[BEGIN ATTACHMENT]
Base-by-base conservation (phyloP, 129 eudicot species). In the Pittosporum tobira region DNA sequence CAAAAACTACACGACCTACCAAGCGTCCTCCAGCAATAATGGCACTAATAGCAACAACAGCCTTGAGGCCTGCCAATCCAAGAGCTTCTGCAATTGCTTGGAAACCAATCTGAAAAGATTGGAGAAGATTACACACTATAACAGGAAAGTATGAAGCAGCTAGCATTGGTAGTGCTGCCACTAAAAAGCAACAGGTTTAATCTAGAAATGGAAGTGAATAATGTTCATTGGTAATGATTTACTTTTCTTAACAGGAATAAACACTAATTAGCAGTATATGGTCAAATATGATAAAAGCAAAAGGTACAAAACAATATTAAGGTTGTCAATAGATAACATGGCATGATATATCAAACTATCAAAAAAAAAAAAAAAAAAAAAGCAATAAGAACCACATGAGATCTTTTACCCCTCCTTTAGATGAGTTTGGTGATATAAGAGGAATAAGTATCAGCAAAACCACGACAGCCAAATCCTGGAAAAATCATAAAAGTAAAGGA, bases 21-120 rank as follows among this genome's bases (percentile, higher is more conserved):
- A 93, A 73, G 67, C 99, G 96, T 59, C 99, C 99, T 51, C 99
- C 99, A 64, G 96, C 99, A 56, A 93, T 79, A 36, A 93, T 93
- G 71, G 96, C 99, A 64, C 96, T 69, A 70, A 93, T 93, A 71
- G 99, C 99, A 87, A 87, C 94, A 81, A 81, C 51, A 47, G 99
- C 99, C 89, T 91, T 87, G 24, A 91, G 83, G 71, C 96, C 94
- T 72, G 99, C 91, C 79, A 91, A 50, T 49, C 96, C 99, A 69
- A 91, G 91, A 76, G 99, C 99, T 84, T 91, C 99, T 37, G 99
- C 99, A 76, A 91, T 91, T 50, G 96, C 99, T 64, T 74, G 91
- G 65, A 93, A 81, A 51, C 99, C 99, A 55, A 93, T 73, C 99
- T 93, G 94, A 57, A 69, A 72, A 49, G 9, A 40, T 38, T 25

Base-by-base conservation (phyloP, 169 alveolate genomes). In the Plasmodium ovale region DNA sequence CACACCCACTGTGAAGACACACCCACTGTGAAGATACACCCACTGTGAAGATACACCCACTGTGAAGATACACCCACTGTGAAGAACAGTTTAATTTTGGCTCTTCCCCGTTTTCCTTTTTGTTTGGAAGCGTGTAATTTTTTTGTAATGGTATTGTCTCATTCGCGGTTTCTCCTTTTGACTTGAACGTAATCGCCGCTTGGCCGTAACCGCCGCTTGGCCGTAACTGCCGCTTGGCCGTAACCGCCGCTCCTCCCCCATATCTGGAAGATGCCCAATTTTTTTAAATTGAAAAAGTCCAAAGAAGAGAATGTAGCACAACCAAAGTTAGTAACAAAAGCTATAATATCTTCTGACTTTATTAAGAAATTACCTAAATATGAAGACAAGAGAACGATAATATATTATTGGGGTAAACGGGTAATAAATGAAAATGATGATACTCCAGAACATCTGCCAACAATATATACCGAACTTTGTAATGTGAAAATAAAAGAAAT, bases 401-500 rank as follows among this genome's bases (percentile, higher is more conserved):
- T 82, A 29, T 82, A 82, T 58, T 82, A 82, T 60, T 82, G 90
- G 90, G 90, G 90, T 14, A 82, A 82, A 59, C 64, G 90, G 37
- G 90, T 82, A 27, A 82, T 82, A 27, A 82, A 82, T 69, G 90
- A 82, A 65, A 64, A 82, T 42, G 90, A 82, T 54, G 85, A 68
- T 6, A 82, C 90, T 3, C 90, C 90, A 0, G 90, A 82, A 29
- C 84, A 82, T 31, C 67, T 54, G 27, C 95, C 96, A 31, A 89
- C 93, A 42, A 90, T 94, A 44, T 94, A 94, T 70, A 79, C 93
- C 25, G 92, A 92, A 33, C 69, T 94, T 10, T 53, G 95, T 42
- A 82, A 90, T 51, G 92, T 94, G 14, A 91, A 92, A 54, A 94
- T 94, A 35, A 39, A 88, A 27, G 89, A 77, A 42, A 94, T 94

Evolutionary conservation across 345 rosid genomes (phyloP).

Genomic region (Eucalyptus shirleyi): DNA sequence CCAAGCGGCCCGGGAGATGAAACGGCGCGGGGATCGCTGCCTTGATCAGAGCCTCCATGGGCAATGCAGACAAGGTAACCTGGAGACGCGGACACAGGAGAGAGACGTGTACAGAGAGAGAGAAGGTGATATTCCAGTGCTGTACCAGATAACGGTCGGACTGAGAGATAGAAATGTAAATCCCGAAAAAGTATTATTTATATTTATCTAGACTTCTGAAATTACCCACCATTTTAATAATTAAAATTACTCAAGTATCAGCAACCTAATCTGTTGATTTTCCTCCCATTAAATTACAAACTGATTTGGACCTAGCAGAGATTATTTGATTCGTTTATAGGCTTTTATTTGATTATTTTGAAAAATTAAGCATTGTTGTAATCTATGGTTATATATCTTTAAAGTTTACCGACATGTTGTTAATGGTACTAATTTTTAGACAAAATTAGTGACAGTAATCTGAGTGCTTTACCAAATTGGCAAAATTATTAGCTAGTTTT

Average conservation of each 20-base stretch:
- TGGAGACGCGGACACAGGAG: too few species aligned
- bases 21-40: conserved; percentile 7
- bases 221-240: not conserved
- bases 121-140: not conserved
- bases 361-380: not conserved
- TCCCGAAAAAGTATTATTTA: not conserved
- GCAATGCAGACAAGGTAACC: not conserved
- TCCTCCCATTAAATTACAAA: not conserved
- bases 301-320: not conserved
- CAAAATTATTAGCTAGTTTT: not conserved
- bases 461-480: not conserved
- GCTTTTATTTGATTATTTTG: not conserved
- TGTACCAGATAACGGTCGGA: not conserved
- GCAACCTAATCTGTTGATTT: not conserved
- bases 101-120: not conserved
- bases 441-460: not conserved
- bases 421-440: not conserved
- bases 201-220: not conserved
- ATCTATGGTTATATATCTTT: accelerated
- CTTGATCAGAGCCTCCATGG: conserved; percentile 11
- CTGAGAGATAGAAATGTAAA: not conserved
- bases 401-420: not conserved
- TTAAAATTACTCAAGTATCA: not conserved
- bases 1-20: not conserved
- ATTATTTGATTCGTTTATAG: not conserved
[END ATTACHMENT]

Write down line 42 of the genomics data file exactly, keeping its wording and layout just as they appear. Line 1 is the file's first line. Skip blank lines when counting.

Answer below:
- bases 421-440: not conserved